בנים אתם לה’ אלהיכם לא תתגדדו ולא תשימו קרחה בין עיניכם למת
“You are children of the Lord, your God. You shall neither cut yourselves nor make any baldness between your eyes for the dead”
The concept of cutting oneself as an act of mourning is very foreign to the sensibilities of us modern-day westerners, but is surprisingly common among many unrelated pagan cultures. The custom is still practiced by some Shia Muslims in the Ashura Festival commemorating the death of Mohammed’s grandson, the isiku ritual in Nigeria and a handful of other cultures, but for the most part has fallen out of vogue.
It is clear that this was a common practice in the middle east in Biblical times. In fact, it is even referenced in the Sumerian poem from the 3rd millenia BC – Dumuzi’s Dream (lines 235 – 244):
“Utu accepted his tears. He changed his hands into gazelle (1 ms. has instead: snake) hands, he changed his feet into gazelle (1 ms. has instead: snake) feet, so he evaded the demons, and escaped with his life to the holy sheepfold, his sister’s sheepfold. He approached the holy sheepfold, his sister’s sheepfold. Jectin-ana cried toward heaven, cried toward earth. Her cries covered the horizon completely like a cloth, they were spread out like linen. She lacerated her eyes, she lacerated her face, she lacerated her ears in public; in private she lacerated her buttocks.”
Generally speaking, it is clear that the Torah disapproves of the practice. What is noteworthy is the apparent non sequitur in the verse:
“You are children of the Lord your G-d” followed by the prohibition of cutting oneself over a death. The classical commentators offer various connections. For instance, Rashi says that it is not befitting for the sons of a king to be scarred or to make themselves bald. The Ktav VehaKabbalah says that since your Father will never die, we should not get to bent out of shape over death, because we’ll always have our Father. There are a bunch of ways that a creative mind could make a connection.
A rather inspiring interpretation is found in the Tikkunei Zohar 68:1, while it doesn’t directly address the question, it goes on to say from the verse that when the Jews fear G-d, His love for them is stronger than death, and when He must separate from them, His pain is worse than death. (Recommended reading as I don’t plan on translating the whole passage at this point.)
However, our sages have learnt another law from this verse, the Sifrei learns:
לא תתגודדו. לא תעשו אגודות [אגודות], אלא היו כלכם אגודה אחת. וכן הוא אומר (עמוס ט): ואגודתו על ארץ יסדה.
Don’t make yourselves separate bundles, everyone should be one bundle. And so it is said (Amos 9): And his bundle was established on the land.
So the word tisgoddedu is interpreted in two ways: gedida making a deep scar and agudah a bundle (the literal translation is either scarify yourselves – or- bundlify yourselves). The implications of this double entendre are fleshed out in the Talmud – Yebomoth 13, the upshot being a prohibition against having a single Beis Din (Courts of Law) in a town where some of the Rabbis rule one way and some of the Rabbis rule another way. (Interestingly, Maimonides rules that this even applies to two Batei Dinim in the same town – which is according to Abaye’s opinion for a possible explanation – see כפות תמרים – סוכה מד עמוד ב). Maimonides says the reasoning for this prohhibition is because such behavior causes fighting. Rashi rationalizes it slightly different – that it makes it seem as though there are two Torahs.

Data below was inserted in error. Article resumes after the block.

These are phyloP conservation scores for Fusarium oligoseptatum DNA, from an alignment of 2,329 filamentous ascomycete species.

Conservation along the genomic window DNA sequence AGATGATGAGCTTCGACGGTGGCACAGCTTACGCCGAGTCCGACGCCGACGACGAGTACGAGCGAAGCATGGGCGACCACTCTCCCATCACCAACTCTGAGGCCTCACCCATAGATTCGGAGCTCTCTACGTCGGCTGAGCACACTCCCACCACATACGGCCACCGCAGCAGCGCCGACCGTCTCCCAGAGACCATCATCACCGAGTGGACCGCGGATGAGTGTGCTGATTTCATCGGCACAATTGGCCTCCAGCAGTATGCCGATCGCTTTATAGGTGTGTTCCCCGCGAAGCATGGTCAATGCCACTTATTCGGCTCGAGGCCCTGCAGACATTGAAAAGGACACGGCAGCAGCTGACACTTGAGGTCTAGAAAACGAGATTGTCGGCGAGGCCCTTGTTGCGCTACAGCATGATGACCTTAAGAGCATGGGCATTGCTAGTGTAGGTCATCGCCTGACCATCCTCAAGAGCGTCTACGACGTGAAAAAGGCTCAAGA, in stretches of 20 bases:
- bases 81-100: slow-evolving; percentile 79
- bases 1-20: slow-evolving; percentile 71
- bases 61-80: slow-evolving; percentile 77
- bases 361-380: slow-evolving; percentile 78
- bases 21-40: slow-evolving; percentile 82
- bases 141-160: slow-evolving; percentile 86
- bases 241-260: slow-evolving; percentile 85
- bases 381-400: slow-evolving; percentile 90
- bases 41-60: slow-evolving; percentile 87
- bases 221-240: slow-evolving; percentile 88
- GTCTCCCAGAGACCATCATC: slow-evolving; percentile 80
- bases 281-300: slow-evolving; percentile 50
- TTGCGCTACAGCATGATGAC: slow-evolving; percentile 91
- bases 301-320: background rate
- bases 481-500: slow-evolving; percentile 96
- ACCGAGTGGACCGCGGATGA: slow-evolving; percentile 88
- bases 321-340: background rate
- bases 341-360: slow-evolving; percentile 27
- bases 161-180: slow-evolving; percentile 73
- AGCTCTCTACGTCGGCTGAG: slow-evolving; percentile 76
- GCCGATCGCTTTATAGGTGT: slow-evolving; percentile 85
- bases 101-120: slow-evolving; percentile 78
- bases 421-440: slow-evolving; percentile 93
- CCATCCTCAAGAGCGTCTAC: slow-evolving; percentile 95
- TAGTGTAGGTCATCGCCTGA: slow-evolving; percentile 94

Whether or not this law is considered Biblical or Rabbinical is also unclear.
But the question remains – if part of the Rabbis honestly believe one interpretation of the Law and part of the Rabbis honestly believe a conflicting one, practically speaking, what should they do? The Tosfos Rid claims that they are obligated to continue arguing until one side is convinced – in the case where they can’t reach an agreement, the lenient opinion shouldn’t rely on their own opinion but should rather be careful for the more stringent opinion. Besides this being a recipe for things getting more and more stringent, The Tosfos Rid’s opinion raises many new questions – which will not be fleshed out here 😉 . (e.g. – what about when neither is more stringent or lenient but simply different – and what about the rule that when in doubt about a Rabbinic law we are lenient?)
But nowadays there are many Jews with many different opinions and customs, most notably Sephardim and Ashkenazim. Sometimes there is no set Sephardic or Ashkenazic Beis Din in town – how then do they do about keeping two separate versions of Halacha, one for Sephardim and one for Ashkenazim? This has been the topic of many many responsa – particularly in the era of the Expulsion of Jews from Spain.
Rabbi Mordechai Bennet (1753–1829) explains that the only prohibition of לא תתגודדו is at the beginning of the disagreement, but a dispute that the earlier generations had, everyone has to follow his Rabbis and his customs – even within the same shul (שו”ת פרשת מרדכי או”ח ד).
Similar to Rashi’s sentiments that it is unfitting for the sons of G-d to be scarred, it seems that disunity is not something befitting such elevated people either. But as we saw from the Tosfos Rid, this does not mean we should brush our disagreements under the rug – rather it requires us to continue to engage in honest debate and dialogue and it requires that we allow ourselves to be convinced by the arguments of those we disagree with if they are compelling. This form of civilized debate and intellectual honesty is truly noble and befitting for the sons of G-d.